It’s Christmas all year long for over a thousand metro area teachers and staff who receive free school supplies at a novel, non-profit store called Companies to Classrooms.
Seven years ago, Cary Weatherby, a Bloomington mother who has business experience, realized companies and corporations needed to get rid of surplus office supplies and inventory that teachers and students could use.
She rented some space in Bloomington, and soon companies found it was easier and cheaper to donate their outdated supplies and equipment to Weatherby who began to give them away to teachers.
Over seven years, “Santa” Weatherby and her volunteer “elves” have given teachers $1.7 million in donated school supplies from pencils to office furniture.
During this past year, over a thousand teachers from the Bloomington, Richfield and Shakopee school districts have come to this amazing free store in Bloomington for supplies ranging from pencils, paper and crayons to yoga mats and office furniture.
As a result, hundreds of students have supplies they otherwise could not afford, and teachers have fewer out-of-pocket costs for their own supplies. (Teachers, on average, spend $700 a year of their own money for supplies.)
Any teacher and staff member can go online ([email protected]), request a list of surplus items, put in an order and pick them up at the free store, 8301 Grand Ave., in Bloomington.
Weatherby got the idea for this exchange while visiting with Ridgeview Elementary School teacher Debbie Rhode. She offered Rhode some surplus alphabet stickers and she was thrilled to get them. Weatherby then realized teachers needed extra supplies they couldn’t afford.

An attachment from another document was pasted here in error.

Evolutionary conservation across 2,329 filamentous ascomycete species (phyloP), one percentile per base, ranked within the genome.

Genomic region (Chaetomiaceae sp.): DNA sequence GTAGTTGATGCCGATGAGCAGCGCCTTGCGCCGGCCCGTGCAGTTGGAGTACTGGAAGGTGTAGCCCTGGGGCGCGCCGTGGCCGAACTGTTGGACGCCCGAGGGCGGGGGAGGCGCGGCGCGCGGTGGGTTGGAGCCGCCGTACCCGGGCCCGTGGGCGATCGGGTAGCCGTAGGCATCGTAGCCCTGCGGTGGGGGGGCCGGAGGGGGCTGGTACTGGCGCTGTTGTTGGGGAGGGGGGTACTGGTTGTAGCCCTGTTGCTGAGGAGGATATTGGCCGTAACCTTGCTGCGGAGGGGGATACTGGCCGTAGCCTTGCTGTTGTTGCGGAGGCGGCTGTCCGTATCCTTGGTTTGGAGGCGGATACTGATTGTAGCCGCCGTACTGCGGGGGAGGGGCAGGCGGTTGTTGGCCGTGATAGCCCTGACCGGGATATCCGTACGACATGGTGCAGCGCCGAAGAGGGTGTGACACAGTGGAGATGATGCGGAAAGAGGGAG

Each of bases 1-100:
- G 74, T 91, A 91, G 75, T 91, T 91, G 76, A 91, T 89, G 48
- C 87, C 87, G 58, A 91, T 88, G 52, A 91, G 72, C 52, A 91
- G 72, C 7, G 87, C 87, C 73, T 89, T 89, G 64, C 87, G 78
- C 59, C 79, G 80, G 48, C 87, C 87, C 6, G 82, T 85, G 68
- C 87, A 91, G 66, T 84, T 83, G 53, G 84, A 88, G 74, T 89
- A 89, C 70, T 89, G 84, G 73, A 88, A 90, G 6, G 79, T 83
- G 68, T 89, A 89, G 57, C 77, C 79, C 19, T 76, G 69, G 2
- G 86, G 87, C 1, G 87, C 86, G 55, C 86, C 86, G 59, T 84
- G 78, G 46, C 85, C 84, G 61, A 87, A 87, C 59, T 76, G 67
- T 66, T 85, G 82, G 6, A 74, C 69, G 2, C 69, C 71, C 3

She adapted a model plan that linked companies with a need to get rid of surplus and used supplies with teachers who needed them.
Weatherby has 500 donors and companies on her Christmas list.” I was amazed to see what corporations were willing to give away,” she said, pointing to rows and rows of shelves overflowing with “stuff” teachers can use. (Target Corporation donated and installed the shelving.)
At least 100 teachers a week come to the 8,000-square-foot warehouse in Bloomington where they are allowed to select 15 different kinds of items a month for their students.
One afternoon, teachers filed in, showed their identification cards and picked up a clipboard to track their selections. Becky Smith of Metro South Bloomington selected pens, scissors, rulers and other supplies to carry out the Under-21 Diploma program. Art teacher Adam Miller of Richfield picked up anything he could find, since he has a very limited budget.
Weatherby beamed. “I love this job, because everyone likes us.” She and her husband Scott have two children. She has mostly volunteered her time.
The “Grinch” in this story, however, is financing the operation that this year required up to $60,000. Paying the monthly rent of $5,000 to an understanding landlord is always a challenge, because revenues come from companies, foundations, grants and private donors.
Next year, Weatherby dreams of raising $150,000 to pay the rent, and hire a store manager and a volunteer coordinator so that more school district teachers and students can be served.
Her Christmas wish: “I hope to find a millionaire with ties to education who understands how many supplies teachers need.”
You can find her and her volunteer elves by calling 952-888-7708 or [email protected]
I’m sure I speak for many teachers in wishing Weatherby, her staff, volunteers and donor companies a Merry Christmas for running this free store—a gift that just keeps on giving.
Don Heinzman is an editorial writer and columnist for ECM/Sun Newspapers.